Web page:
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# Python Recursion Example – Recursive Functions

When a function calls itself, it’s called a recursive function. In this tutorial, we will learn how to write Python recursion function.

## What is Recursion in Python?

When a function is defined in such a way that it calls itself, it’s called a recursive function. This phenomenon is called recursion. Python supports recursive functions.

## Do we really need Recursive Functions?

The recursion is very similar to a loop where the function is called in every iteration. That’s why we can always use loops as a replacement for Python recursion function.

But, some programmers prefer recursion over loops. It’s a matter of choice mostly and you are free to either use loops or recursion.

## Python Recursion Function Examples

Let’s look into a couple of examples of recursion function in Python.

### 1. Factorial of an Integer

The factorial of an integer is calculated by multiplying the integers from 1 to that number. For example, the factorial of 10 will be 1*2*3….*10.

Let’s see how we can write a factorial function using the for loop.

```def factorial(n):
result = 1

for i in range(1, n + 1):
result = result * i

return result

print(f'Factorial of 10 = {factorial(10)}')
print(f'Factorial of 5 = {factorial(5)}')
```

Let’s see how can we change the factorial() function to use recursion.

```def factorial(n):
if n == 1:
return 1
else:
return n * factorial(n - 1)

print(f'Factorial of 10 = {factorial(10)}')
print(f'Factorial of 5 = {factorial(5)}')
```

The below image shows the execution of the recursive function.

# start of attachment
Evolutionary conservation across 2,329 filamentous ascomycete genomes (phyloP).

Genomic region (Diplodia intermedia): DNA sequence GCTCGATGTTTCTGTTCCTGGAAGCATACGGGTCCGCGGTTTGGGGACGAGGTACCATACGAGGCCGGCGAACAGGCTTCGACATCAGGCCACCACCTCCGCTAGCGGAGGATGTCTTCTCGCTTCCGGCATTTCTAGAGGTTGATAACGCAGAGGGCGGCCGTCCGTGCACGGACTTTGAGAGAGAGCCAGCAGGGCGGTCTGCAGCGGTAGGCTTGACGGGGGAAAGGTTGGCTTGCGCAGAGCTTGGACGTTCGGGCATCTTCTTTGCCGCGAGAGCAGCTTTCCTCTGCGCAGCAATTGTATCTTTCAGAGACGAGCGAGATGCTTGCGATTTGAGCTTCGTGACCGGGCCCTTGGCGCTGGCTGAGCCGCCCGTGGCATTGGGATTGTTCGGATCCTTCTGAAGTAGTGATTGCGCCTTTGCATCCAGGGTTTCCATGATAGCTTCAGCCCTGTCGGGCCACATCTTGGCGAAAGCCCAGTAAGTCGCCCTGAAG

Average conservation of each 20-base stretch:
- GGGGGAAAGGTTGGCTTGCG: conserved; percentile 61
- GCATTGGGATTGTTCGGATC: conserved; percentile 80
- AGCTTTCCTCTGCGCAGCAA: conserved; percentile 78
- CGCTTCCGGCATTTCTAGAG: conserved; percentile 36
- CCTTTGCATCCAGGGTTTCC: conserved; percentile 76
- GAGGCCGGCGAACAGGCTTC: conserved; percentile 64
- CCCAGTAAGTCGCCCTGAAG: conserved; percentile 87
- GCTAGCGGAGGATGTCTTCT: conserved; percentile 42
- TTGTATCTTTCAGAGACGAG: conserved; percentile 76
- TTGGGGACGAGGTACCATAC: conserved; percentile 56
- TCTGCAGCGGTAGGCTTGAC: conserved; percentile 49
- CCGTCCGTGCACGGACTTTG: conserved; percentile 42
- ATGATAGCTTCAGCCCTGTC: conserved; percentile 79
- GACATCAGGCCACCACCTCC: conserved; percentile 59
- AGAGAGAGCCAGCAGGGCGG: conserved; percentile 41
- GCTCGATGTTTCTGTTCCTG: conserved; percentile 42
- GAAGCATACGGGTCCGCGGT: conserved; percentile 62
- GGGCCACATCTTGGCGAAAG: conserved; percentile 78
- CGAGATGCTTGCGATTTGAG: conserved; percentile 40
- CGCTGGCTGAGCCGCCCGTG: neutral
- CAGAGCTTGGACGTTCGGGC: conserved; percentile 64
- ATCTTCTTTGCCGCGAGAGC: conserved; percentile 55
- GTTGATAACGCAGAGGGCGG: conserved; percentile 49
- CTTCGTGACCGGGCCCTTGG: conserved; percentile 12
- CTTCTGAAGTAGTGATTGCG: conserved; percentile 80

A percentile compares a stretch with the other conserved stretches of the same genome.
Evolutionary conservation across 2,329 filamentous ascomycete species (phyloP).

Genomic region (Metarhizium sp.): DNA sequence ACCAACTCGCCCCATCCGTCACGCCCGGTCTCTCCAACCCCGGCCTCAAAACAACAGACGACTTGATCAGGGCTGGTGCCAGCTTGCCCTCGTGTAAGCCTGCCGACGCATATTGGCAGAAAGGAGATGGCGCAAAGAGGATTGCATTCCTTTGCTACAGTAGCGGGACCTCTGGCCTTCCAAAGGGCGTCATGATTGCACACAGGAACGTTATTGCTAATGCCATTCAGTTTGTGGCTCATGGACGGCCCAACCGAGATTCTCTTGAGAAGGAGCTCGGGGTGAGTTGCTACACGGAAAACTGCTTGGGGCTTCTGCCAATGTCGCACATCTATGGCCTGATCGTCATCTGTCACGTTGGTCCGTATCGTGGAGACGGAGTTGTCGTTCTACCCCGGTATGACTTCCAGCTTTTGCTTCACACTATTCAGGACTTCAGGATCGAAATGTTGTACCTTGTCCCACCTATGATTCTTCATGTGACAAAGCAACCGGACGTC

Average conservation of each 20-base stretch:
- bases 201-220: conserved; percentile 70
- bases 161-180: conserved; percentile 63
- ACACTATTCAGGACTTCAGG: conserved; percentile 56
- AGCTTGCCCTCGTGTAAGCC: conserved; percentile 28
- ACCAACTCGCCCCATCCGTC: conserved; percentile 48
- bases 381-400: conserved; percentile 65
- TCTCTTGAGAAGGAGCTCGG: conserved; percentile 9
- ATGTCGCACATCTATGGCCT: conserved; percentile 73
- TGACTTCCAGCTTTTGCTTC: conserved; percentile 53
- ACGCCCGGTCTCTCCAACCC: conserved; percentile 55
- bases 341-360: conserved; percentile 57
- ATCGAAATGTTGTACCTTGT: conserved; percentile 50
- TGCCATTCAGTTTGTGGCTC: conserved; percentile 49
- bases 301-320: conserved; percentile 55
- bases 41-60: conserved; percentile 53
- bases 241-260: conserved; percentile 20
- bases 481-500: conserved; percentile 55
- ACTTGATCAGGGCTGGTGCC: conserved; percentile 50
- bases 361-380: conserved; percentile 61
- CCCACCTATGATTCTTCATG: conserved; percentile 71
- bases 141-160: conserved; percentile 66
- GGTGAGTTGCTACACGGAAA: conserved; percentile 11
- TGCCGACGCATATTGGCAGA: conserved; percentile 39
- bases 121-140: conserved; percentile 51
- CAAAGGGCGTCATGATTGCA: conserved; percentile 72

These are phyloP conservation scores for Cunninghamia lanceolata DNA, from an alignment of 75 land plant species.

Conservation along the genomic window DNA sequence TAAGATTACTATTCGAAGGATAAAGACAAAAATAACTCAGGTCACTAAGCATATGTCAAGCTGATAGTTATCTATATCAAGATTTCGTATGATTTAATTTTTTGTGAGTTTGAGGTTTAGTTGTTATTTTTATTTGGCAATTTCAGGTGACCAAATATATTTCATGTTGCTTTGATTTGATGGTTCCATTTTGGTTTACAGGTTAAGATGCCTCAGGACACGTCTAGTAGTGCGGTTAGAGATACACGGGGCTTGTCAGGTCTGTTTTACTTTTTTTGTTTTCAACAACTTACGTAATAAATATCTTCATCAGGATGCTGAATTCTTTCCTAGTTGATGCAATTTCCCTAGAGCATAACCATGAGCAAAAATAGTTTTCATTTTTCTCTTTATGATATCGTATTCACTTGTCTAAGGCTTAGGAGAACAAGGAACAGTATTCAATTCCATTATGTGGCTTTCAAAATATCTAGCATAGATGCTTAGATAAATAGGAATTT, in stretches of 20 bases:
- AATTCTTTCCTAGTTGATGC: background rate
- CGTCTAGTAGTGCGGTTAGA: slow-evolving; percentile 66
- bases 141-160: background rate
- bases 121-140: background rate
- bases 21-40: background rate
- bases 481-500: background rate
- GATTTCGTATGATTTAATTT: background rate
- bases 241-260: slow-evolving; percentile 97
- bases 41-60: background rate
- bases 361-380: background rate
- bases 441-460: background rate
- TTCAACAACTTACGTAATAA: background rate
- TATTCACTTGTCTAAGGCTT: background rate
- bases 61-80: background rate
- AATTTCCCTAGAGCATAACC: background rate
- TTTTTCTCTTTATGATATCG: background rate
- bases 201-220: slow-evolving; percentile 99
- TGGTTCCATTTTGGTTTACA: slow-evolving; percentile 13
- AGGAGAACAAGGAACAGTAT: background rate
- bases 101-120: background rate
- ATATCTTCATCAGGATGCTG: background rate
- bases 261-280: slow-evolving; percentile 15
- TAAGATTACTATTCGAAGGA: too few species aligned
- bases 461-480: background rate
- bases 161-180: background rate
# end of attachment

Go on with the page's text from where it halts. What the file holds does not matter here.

### 2. Fibonacci Series

The Fibonacci series is the sequence of numbers where each number is the sum of two preceding numbers. For example – 1, 1, 2, 3, 5, 8, 13, 21 and so on.

Let’s look at a function to return Fibonacci series numbers using loops.

```def fibonacci(n):
""" Returns Fibonacci Number at nth position using loop"""
if n == 0:
return 0
if n == 1:
return 1
i1 = 0
i2 = 1
num = 1
for x in range(1, n):
num = i1 + i2
i1 = i2
i2 = num
return num

for i in range(10):
print(fibonacci(i), end=" ")

# Output: 0 1 1 2 3 5 8 13 21 34
```

Here is the implementation of the fibonacci() function using recursion.

```def fibonacci(n):
""" Returns Fibonacci Number at nth position using recursion"""
if n == 0:
return 0
elif n == 1:
return 1
else:
return fibonacci(n - 1) + fibonacci(n - 2)

for i in range(10):
print(fibonacci(i), end=" ")

# Output: 0 1 1 2 3 5 8 13 21 34
```

Here recursive function code is smaller and easy to understand. So using recursion, in this case, makes sense.

## What is the Base Case in Recursion?

While defining a recursive function, there must be at least one base case for which we know the result. Then every successive recursive function call must bring it closer to the base case. This is required so that eventually the recursive calls terminate. Otherwise, the function will never terminate and we will get out of memory error.

You can check this behavior in both the above examples. The recursive function call arguments are getting closer to the base case.